He thought of the air terminal. Turbines in his head. Leather wings.

Bless me father for I have sinned, it has been two years since I last wrote a word.

Uncertain of what is expected of him, he stands dejected and simply gazes at the blank screen for long seconds thereafter. Terrified lest it wink back and hold him there forever, black Lazarus of la-la-land.

A Persian taking a piss.

He definitely remembers choking back the bile as he fumbles the torn sheet over it and leaves it at that. Thinks of mouldering corpses as he dresses it. Solid state soulless. Antique. Grisly unplumbed in that corner of his living space.

The vomit came then in rich velvet waves. Unpinning his head on a corkscrew turn. Keeping him retching when there is nothing more than the viscous puddle drying between his knees.

It's late.

Pablo only realizes how dark it's grown when he collides with the humped back of one of several cripples lining the kerb over from the laundry.


Cheap wine over the shoulder. Where a girl might string a purse.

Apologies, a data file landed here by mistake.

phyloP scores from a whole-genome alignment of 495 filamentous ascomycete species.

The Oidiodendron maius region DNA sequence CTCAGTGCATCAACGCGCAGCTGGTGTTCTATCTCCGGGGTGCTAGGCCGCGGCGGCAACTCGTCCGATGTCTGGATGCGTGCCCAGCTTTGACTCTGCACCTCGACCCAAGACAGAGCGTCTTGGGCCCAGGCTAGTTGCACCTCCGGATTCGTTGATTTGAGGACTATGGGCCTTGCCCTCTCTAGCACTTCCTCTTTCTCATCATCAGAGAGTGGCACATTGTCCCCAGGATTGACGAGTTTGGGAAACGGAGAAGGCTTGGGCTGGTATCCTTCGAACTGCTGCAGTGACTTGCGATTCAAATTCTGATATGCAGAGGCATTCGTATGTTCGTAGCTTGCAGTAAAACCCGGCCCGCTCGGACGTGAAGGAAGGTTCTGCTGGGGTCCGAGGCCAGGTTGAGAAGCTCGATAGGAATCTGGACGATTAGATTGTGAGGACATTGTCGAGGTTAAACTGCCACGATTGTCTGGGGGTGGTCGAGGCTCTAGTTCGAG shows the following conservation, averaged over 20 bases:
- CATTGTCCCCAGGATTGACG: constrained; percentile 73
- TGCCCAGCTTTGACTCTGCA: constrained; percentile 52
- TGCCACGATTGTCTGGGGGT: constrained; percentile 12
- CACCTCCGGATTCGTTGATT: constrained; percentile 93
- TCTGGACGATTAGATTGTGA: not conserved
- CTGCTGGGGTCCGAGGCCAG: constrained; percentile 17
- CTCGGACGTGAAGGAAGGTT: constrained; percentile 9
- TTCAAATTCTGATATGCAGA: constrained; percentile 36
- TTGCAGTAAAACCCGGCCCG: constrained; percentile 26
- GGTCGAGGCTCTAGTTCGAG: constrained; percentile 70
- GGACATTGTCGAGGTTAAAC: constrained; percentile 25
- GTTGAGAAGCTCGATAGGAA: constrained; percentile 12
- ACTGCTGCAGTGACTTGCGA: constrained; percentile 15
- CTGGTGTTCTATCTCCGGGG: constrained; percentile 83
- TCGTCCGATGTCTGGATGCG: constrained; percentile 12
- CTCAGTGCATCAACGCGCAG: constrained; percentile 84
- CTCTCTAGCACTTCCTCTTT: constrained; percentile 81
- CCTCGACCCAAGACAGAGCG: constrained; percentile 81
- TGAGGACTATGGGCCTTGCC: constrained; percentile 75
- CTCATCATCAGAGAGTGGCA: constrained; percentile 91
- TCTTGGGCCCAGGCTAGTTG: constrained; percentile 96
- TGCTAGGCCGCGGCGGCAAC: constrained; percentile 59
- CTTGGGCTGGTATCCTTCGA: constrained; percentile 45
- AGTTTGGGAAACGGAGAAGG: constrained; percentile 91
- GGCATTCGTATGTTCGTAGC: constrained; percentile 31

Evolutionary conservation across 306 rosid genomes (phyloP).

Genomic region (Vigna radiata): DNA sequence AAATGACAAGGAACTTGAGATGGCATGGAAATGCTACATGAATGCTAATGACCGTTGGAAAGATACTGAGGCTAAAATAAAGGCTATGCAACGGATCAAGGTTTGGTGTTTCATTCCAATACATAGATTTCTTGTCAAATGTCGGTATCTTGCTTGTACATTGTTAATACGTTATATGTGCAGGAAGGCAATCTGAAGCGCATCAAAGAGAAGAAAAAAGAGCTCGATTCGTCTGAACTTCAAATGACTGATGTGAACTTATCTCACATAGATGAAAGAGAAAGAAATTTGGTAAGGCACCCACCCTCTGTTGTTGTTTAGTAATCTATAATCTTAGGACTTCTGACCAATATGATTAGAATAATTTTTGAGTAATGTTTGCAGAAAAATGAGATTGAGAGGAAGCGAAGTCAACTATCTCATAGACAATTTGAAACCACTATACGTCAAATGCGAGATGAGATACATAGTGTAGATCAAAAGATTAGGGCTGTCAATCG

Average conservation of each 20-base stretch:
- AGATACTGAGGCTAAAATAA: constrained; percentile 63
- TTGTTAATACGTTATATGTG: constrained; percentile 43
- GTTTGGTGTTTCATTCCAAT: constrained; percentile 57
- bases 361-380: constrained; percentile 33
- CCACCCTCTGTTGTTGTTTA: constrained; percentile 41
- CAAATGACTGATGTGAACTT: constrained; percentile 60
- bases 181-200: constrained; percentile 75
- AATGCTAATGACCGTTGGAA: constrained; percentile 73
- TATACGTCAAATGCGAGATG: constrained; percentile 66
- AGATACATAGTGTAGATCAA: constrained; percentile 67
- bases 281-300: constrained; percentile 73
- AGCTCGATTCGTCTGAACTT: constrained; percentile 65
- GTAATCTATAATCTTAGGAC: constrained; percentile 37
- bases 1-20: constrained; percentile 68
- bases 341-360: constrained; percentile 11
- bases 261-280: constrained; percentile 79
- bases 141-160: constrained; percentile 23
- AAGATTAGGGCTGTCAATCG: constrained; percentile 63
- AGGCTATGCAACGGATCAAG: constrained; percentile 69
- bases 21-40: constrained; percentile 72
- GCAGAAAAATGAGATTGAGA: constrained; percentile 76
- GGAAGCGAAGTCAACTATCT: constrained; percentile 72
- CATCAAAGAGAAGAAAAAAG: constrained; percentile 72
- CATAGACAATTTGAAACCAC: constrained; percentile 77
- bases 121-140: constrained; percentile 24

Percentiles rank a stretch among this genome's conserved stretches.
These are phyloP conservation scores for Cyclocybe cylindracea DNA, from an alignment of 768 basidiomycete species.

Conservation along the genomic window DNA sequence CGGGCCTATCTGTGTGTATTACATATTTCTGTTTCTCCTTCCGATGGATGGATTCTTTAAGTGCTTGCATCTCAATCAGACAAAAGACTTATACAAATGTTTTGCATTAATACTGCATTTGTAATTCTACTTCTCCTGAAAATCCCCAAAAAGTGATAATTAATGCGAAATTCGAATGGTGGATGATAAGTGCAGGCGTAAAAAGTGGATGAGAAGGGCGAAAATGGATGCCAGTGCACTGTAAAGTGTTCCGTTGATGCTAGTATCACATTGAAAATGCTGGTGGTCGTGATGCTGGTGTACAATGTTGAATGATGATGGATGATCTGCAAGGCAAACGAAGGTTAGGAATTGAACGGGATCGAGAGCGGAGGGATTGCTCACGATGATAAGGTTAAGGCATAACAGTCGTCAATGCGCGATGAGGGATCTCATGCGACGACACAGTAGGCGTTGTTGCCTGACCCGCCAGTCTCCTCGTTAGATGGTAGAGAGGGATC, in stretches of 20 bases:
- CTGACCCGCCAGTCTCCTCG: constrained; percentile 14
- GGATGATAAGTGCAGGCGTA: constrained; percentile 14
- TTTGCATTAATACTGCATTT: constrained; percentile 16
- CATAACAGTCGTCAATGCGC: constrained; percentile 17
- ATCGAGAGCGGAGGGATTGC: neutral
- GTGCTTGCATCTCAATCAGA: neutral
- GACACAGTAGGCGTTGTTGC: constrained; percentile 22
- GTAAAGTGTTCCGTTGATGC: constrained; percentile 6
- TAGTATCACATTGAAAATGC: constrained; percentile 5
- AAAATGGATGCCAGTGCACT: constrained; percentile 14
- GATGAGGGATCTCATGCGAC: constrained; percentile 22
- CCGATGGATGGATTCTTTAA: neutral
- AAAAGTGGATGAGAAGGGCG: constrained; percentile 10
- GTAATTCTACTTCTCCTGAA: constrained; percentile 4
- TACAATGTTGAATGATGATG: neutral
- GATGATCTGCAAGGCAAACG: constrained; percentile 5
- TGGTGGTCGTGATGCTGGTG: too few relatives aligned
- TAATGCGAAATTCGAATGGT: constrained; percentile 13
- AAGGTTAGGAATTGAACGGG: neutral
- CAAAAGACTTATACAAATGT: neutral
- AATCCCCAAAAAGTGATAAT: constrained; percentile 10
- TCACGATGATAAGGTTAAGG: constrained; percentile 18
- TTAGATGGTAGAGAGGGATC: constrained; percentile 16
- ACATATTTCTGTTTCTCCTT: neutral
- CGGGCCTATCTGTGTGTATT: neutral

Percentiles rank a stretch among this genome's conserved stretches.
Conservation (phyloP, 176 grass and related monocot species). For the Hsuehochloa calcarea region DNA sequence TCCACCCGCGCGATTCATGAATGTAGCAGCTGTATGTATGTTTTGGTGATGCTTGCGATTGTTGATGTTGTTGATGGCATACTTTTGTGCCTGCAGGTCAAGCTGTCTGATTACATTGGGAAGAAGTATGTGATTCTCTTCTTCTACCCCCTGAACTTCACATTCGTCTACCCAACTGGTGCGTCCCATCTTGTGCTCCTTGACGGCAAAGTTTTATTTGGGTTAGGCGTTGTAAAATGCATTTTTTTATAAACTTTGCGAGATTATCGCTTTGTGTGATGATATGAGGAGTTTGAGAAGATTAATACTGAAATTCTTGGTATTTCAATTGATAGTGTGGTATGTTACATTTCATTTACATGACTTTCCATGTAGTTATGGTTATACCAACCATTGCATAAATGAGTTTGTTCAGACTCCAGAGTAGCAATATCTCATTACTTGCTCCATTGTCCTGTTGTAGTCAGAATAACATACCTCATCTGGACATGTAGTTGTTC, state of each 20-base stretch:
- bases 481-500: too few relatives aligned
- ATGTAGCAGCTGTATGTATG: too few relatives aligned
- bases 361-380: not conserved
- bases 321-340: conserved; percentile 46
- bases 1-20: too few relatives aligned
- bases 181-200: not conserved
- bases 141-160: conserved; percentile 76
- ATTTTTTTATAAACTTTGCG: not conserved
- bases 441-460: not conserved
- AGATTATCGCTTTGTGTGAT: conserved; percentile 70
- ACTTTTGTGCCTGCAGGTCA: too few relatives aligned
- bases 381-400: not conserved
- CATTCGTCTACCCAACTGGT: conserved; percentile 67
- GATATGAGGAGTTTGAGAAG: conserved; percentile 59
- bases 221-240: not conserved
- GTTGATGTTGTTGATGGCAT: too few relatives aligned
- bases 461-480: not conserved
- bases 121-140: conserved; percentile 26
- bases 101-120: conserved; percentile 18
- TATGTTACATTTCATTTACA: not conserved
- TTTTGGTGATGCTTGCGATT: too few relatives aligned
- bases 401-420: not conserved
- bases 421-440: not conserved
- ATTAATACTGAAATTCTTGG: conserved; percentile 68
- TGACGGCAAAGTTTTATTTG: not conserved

Pablo checks the tooth is still intact.

Where the crowns have worked loose on the upper rows, he has taken to using fixative intended for dentures. Cheaper than a visit to the dentist. Less untidy than fighting multiple extractions.

He quickly backs away. Is jostled off the pavement.


He is unaccustomed to conversation. The anxiety over words tumbling after teeth.

If he was ever adequately schooled in it, Pablo Dillinger has forgotten how to dance.

Thursday, August 28, 2014

gangsters, recapping

Blame it on Tillie. The Pep Boys.

A refugee from Asbury Park. Retired. Residing in the armpit of a tattooed driver in Santa Rosa.

Or Dr. Josef Mengele. On vacation by the sea.

I have not written a word while under the influence of lysergic acid diethylamide for quite some time. Since I was, twice, beaten so severely that the nerves down one half of my face have never healed. I have not written a word for close to two years. Nor worked with pen and ink for ten uninterrupted hours, the psilocybin pumping up from where my feet are rooted to the floor.